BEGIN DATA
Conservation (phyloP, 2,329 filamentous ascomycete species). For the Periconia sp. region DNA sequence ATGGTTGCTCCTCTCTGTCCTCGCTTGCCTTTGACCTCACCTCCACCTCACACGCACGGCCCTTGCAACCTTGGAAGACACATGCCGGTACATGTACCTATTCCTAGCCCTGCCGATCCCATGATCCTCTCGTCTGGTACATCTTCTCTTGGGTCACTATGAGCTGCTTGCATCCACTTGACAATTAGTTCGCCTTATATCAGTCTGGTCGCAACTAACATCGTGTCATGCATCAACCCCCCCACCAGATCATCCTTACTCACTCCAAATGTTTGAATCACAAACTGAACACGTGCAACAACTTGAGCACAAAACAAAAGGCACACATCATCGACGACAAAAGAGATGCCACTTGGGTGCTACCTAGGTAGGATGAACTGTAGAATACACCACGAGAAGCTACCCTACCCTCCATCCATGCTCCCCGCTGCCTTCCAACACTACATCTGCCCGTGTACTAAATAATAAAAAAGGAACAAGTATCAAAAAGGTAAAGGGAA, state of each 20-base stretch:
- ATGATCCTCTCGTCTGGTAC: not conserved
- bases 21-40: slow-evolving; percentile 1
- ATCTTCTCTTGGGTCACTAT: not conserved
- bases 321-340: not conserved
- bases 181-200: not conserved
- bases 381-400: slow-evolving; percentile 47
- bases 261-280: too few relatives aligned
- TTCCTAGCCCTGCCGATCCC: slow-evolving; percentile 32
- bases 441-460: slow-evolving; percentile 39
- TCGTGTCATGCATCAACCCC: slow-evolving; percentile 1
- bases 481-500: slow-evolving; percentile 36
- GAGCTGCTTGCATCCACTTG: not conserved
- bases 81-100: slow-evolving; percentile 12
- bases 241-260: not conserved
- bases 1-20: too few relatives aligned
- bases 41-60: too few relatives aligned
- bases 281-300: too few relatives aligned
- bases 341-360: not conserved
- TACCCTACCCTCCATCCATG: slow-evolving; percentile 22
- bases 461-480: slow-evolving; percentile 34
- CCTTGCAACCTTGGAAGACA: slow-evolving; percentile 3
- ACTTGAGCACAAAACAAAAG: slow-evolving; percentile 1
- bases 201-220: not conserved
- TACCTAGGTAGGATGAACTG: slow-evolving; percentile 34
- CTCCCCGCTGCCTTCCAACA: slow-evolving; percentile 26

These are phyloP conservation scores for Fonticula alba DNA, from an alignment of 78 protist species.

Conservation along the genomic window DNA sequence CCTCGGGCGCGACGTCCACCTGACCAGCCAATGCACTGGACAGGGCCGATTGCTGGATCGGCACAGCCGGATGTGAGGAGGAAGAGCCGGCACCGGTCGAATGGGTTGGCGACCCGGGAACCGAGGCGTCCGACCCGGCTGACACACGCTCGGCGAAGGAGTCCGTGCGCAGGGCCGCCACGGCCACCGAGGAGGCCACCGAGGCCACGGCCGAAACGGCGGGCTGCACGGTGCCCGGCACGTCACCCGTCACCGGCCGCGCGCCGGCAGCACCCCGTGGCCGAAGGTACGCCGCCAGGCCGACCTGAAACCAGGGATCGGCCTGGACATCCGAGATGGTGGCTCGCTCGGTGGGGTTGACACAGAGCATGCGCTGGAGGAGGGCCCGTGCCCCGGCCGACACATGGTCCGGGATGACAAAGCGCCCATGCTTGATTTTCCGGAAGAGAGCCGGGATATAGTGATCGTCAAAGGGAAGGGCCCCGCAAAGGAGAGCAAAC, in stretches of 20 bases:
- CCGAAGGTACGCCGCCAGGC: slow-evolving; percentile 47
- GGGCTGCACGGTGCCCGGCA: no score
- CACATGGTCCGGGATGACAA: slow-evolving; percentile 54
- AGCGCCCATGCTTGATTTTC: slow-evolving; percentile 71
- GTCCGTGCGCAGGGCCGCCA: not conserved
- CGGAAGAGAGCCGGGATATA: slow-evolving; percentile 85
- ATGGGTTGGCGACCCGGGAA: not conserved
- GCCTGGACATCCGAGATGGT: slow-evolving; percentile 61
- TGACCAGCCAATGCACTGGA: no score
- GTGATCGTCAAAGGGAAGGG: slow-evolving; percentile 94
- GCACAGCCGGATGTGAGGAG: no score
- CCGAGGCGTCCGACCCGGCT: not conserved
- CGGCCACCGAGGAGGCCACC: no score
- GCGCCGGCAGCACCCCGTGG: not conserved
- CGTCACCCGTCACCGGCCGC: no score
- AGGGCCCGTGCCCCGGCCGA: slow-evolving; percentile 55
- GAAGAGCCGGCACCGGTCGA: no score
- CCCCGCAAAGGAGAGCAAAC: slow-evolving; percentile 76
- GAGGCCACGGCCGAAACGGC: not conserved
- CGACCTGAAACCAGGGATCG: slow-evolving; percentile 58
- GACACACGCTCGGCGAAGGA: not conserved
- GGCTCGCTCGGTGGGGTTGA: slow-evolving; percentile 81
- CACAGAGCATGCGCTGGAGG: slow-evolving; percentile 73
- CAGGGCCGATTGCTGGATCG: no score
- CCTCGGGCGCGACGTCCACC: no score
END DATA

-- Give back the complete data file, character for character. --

Conservation (phyloP, 2,329 filamentous ascomycete species). For the Periconia sp. region DNA sequence ATGGTTGCTCCTCTCTGTCCTCGCTTGCCTTTGACCTCACCTCCACCTCACACGCACGGCCCTTGCAACCTTGGAAGACACATGCCGGTACATGTACCTATTCCTAGCCCTGCCGATCCCATGATCCTCTCGTCTGGTACATCTTCTCTTGGGTCACTATGAGCTGCTTGCATCCACTTGACAATTAGTTCGCCTTATATCAGTCTGGTCGCAACTAACATCGTGTCATGCATCAACCCCCCCACCAGATCATCCTTACTCACTCCAAATGTTTGAATCACAAACTGAACACGTGCAACAACTTGAGCACAAAACAAAAGGCACACATCATCGACGACAAAAGAGATGCCACTTGGGTGCTACCTAGGTAGGATGAACTGTAGAATACACCACGAGAAGCTACCCTACCCTCCATCCATGCTCCCCGCTGCCTTCCAACACTACATCTGCCCGTGTACTAAATAATAAAAAAGGAACAAGTATCAAAAAGGTAAAGGGAA, state of each 20-base stretch:
- ATGATCCTCTCGTCTGGTAC: not conserved
- bases 21-40: slow-evolving; percentile 1
- ATCTTCTCTTGGGTCACTAT: not conserved
- bases 321-340: not conserved
- bases 181-200: not conserved
- bases 381-400: slow-evolving; percentile 47
- bases 261-280: too few relatives aligned
- TTCCTAGCCCTGCCGATCCC: slow-evolving; percentile 32
- bases 441-460: slow-evolving; percentile 39
- TCGTGTCATGCATCAACCCC: slow-evolving; percentile 1
- bases 481-500: slow-evolving; percentile 36
- GAGCTGCTTGCATCCACTTG: not conserved
- bases 81-100: slow-evolving; percentile 12
- bases 241-260: not conserved
- bases 1-20: too few relatives aligned
- bases 41-60: too few relatives aligned
- bases 281-300: too few relatives aligned
- bases 341-360: not conserved
- TACCCTACCCTCCATCCATG: slow-evolving; percentile 22
- bases 461-480: slow-evolving; percentile 34
- CCTTGCAACCTTGGAAGACA: slow-evolving; percentile 3
- ACTTGAGCACAAAACAAAAG: slow-evolving; percentile 1
- bases 201-220: not conserved
- TACCTAGGTAGGATGAACTG: slow-evolving; percentile 34
- CTCCCCGCTGCCTTCCAACA: slow-evolving; percentile 26

These are phyloP conservation scores for Fonticula alba DNA, from an alignment of 78 protist species.

Conservation along the genomic window DNA sequence CCTCGGGCGCGACGTCCACCTGACCAGCCAATGCACTGGACAGGGCCGATTGCTGGATCGGCACAGCCGGATGTGAGGAGGAAGAGCCGGCACCGGTCGAATGGGTTGGCGACCCGGGAACCGAGGCGTCCGACCCGGCTGACACACGCTCGGCGAAGGAGTCCGTGCGCAGGGCCGCCACGGCCACCGAGGAGGCCACCGAGGCCACGGCCGAAACGGCGGGCTGCACGGTGCCCGGCACGTCACCCGTCACCGGCCGCGCGCCGGCAGCACCCCGTGGCCGAAGGTACGCCGCCAGGCCGACCTGAAACCAGGGATCGGCCTGGACATCCGAGATGGTGGCTCGCTCGGTGGGGTTGACACAGAGCATGCGCTGGAGGAGGGCCCGTGCCCCGGCCGACACATGGTCCGGGATGACAAAGCGCCCATGCTTGATTTTCCGGAAGAGAGCCGGGATATAGTGATCGTCAAAGGGAAGGGCCCCGCAAAGGAGAGCAAAC, in stretches of 20 bases:
- CCGAAGGTACGCCGCCAGGC: slow-evolving; percentile 47
- GGGCTGCACGGTGCCCGGCA: no score
- CACATGGTCCGGGATGACAA: slow-evolving; percentile 54
- AGCGCCCATGCTTGATTTTC: slow-evolving; percentile 71
- GTCCGTGCGCAGGGCCGCCA: not conserved
- CGGAAGAGAGCCGGGATATA: slow-evolving; percentile 85
- ATGGGTTGGCGACCCGGGAA: not conserved
- GCCTGGACATCCGAGATGGT: slow-evolving; percentile 61
- TGACCAGCCAATGCACTGGA: no score
- GTGATCGTCAAAGGGAAGGG: slow-evolving; percentile 94
- GCACAGCCGGATGTGAGGAG: no score
- CCGAGGCGTCCGACCCGGCT: not conserved
- CGGCCACCGAGGAGGCCACC: no score
- GCGCCGGCAGCACCCCGTGG: not conserved
- CGTCACCCGTCACCGGCCGC: no score
- AGGGCCCGTGCCCCGGCCGA: slow-evolving; percentile 55
- GAAGAGCCGGCACCGGTCGA: no score
- CCCCGCAAAGGAGAGCAAAC: slow-evolving; percentile 76
- GAGGCCACGGCCGAAACGGC: not conserved
- CGACCTGAAACCAGGGATCG: slow-evolving; percentile 58
- GACACACGCTCGGCGAAGGA: not conserved
- GGCTCGCTCGGTGGGGTTGA: slow-evolving; percentile 81
- CACAGAGCATGCGCTGGAGG: slow-evolving; percentile 73
- CAGGGCCGATTGCTGGATCG: no score
- CCTCGGGCGCGACGTCCACC: no score